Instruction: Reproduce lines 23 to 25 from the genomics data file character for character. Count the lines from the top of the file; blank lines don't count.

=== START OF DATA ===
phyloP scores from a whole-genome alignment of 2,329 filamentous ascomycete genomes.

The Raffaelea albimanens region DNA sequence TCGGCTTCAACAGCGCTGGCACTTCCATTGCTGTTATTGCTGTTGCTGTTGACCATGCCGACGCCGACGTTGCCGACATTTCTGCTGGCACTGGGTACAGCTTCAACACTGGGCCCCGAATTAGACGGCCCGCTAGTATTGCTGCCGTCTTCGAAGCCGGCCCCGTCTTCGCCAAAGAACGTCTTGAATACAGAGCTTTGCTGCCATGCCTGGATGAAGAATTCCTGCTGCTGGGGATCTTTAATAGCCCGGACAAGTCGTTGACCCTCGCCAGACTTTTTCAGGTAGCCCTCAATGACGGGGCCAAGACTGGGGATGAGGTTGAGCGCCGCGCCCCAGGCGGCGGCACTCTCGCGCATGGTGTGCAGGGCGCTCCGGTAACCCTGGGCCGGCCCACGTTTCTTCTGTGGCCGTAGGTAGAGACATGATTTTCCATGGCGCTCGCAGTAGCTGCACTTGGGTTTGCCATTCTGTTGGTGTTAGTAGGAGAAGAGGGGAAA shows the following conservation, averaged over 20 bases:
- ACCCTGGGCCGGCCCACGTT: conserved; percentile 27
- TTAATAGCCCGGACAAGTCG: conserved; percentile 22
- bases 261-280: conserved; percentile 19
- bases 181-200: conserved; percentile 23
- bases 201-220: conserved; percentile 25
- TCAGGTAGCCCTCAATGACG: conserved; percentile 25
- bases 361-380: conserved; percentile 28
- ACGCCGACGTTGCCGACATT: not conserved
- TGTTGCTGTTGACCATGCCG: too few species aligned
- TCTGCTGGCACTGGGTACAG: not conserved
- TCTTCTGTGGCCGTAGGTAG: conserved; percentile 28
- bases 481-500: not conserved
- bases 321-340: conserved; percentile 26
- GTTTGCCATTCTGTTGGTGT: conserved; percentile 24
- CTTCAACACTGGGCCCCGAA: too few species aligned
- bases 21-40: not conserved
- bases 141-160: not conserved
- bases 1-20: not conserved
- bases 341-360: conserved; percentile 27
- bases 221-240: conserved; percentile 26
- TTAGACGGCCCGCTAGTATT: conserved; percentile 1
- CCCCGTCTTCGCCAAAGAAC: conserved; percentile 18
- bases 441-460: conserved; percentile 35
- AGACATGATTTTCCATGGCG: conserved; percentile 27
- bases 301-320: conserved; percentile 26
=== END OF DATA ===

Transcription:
- TTAGACGGCCCGCTAGTATT: conserved; percentile 1
- CCCCGTCTTCGCCAAAGAAC: conserved; percentile 18
- bases 441-460: conserved; percentile 35